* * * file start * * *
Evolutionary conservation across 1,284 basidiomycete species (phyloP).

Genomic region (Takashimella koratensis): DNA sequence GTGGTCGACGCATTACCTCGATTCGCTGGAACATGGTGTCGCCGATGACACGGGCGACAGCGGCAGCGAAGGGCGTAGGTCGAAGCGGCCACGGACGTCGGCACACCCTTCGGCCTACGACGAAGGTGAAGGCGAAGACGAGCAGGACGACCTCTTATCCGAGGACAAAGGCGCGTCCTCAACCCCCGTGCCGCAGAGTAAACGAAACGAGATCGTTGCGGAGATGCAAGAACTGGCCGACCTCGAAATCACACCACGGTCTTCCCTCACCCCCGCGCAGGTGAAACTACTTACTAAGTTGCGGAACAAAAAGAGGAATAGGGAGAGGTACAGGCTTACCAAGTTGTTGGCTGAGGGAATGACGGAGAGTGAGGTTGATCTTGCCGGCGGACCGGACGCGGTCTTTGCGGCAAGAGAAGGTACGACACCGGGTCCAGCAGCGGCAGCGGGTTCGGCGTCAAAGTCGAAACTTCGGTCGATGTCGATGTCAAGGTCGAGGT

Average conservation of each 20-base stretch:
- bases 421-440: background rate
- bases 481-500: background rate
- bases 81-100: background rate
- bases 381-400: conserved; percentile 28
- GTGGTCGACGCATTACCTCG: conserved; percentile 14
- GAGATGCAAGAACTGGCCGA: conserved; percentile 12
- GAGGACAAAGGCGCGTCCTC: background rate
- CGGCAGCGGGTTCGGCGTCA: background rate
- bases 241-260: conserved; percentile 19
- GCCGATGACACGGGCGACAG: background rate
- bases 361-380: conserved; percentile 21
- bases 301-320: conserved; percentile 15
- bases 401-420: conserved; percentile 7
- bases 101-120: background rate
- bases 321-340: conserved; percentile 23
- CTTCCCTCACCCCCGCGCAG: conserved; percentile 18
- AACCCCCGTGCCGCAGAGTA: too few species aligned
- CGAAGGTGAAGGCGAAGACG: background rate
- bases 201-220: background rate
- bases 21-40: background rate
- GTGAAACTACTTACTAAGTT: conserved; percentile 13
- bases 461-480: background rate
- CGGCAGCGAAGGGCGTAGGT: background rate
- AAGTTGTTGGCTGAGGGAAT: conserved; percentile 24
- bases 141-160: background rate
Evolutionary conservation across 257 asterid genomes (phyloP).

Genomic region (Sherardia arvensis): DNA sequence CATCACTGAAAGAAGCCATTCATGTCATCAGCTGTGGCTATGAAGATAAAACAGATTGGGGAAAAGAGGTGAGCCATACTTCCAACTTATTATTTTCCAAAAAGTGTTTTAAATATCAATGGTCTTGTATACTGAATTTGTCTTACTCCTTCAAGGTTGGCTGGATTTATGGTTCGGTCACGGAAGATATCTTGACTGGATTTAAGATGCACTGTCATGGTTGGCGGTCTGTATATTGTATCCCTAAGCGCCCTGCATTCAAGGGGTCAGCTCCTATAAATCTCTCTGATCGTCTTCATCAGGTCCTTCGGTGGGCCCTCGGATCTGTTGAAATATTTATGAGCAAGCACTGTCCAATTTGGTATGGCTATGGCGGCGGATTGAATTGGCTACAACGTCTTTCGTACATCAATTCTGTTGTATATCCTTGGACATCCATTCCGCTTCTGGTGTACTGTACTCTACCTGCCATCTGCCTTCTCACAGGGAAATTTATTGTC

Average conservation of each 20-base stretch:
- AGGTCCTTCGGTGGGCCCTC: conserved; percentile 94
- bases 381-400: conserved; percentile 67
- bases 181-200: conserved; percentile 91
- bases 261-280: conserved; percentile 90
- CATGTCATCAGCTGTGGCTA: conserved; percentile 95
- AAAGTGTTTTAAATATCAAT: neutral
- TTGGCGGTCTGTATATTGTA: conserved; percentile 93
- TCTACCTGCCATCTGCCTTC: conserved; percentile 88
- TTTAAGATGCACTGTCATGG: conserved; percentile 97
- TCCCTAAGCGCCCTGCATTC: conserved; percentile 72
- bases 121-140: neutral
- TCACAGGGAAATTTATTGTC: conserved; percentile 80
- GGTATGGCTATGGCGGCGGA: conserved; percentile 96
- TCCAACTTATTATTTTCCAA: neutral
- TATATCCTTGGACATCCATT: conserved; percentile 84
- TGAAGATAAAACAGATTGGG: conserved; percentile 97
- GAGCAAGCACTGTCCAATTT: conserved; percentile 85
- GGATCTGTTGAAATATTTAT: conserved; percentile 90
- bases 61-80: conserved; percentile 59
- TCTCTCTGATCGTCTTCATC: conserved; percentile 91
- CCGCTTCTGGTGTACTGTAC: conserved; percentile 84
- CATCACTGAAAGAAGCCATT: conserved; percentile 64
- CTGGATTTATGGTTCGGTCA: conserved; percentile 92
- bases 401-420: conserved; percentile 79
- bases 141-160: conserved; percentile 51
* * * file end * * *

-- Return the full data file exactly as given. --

Evolutionary conservation across 1,284 basidiomycete species (phyloP).

Genomic region (Takashimella koratensis): DNA sequence GTGGTCGACGCATTACCTCGATTCGCTGGAACATGGTGTCGCCGATGACACGGGCGACAGCGGCAGCGAAGGGCGTAGGTCGAAGCGGCCACGGACGTCGGCACACCCTTCGGCCTACGACGAAGGTGAAGGCGAAGACGAGCAGGACGACCTCTTATCCGAGGACAAAGGCGCGTCCTCAACCCCCGTGCCGCAGAGTAAACGAAACGAGATCGTTGCGGAGATGCAAGAACTGGCCGACCTCGAAATCACACCACGGTCTTCCCTCACCCCCGCGCAGGTGAAACTACTTACTAAGTTGCGGAACAAAAAGAGGAATAGGGAGAGGTACAGGCTTACCAAGTTGTTGGCTGAGGGAATGACGGAGAGTGAGGTTGATCTTGCCGGCGGACCGGACGCGGTCTTTGCGGCAAGAGAAGGTACGACACCGGGTCCAGCAGCGGCAGCGGGTTCGGCGTCAAAGTCGAAACTTCGGTCGATGTCGATGTCAAGGTCGAGGT

Average conservation of each 20-base stretch:
- bases 421-440: background rate
- bases 481-500: background rate
- bases 81-100: background rate
- bases 381-400: conserved; percentile 28
- GTGGTCGACGCATTACCTCG: conserved; percentile 14
- GAGATGCAAGAACTGGCCGA: conserved; percentile 12
- GAGGACAAAGGCGCGTCCTC: background rate
- CGGCAGCGGGTTCGGCGTCA: background rate
- bases 241-260: conserved; percentile 19
- GCCGATGACACGGGCGACAG: background rate
- bases 361-380: conserved; percentile 21
- bases 301-320: conserved; percentile 15
- bases 401-420: conserved; percentile 7
- bases 101-120: background rate
- bases 321-340: conserved; percentile 23
- CTTCCCTCACCCCCGCGCAG: conserved; percentile 18
- AACCCCCGTGCCGCAGAGTA: too few species aligned
- CGAAGGTGAAGGCGAAGACG: background rate
- bases 201-220: background rate
- bases 21-40: background rate
- GTGAAACTACTTACTAAGTT: conserved; percentile 13
- bases 461-480: background rate
- CGGCAGCGAAGGGCGTAGGT: background rate
- AAGTTGTTGGCTGAGGGAAT: conserved; percentile 24
- bases 141-160: background rate
Evolutionary conservation across 257 asterid genomes (phyloP).

Genomic region (Sherardia arvensis): DNA sequence CATCACTGAAAGAAGCCATTCATGTCATCAGCTGTGGCTATGAAGATAAAACAGATTGGGGAAAAGAGGTGAGCCATACTTCCAACTTATTATTTTCCAAAAAGTGTTTTAAATATCAATGGTCTTGTATACTGAATTTGTCTTACTCCTTCAAGGTTGGCTGGATTTATGGTTCGGTCACGGAAGATATCTTGACTGGATTTAAGATGCACTGTCATGGTTGGCGGTCTGTATATTGTATCCCTAAGCGCCCTGCATTCAAGGGGTCAGCTCCTATAAATCTCTCTGATCGTCTTCATCAGGTCCTTCGGTGGGCCCTCGGATCTGTTGAAATATTTATGAGCAAGCACTGTCCAATTTGGTATGGCTATGGCGGCGGATTGAATTGGCTACAACGTCTTTCGTACATCAATTCTGTTGTATATCCTTGGACATCCATTCCGCTTCTGGTGTACTGTACTCTACCTGCCATCTGCCTTCTCACAGGGAAATTTATTGTC

Average conservation of each 20-base stretch:
- AGGTCCTTCGGTGGGCCCTC: conserved; percentile 94
- bases 381-400: conserved; percentile 67
- bases 181-200: conserved; percentile 91
- bases 261-280: conserved; percentile 90
- CATGTCATCAGCTGTGGCTA: conserved; percentile 95
- AAAGTGTTTTAAATATCAAT: neutral
- TTGGCGGTCTGTATATTGTA: conserved; percentile 93
- TCTACCTGCCATCTGCCTTC: conserved; percentile 88
- TTTAAGATGCACTGTCATGG: conserved; percentile 97
- TCCCTAAGCGCCCTGCATTC: conserved; percentile 72
- bases 121-140: neutral
- TCACAGGGAAATTTATTGTC: conserved; percentile 80
- GGTATGGCTATGGCGGCGGA: conserved; percentile 96
- TCCAACTTATTATTTTCCAA: neutral
- TATATCCTTGGACATCCATT: conserved; percentile 84
- TGAAGATAAAACAGATTGGG: conserved; percentile 97
- GAGCAAGCACTGTCCAATTT: conserved; percentile 85
- GGATCTGTTGAAATATTTAT: conserved; percentile 90
- bases 61-80: conserved; percentile 59
- TCTCTCTGATCGTCTTCATC: conserved; percentile 91
- CCGCTTCTGGTGTACTGTAC: conserved; percentile 84
- CATCACTGAAAGAAGCCATT: conserved; percentile 64
- CTGGATTTATGGTTCGGTCA: conserved; percentile 92
- bases 401-420: conserved; percentile 79
- bases 141-160: conserved; percentile 51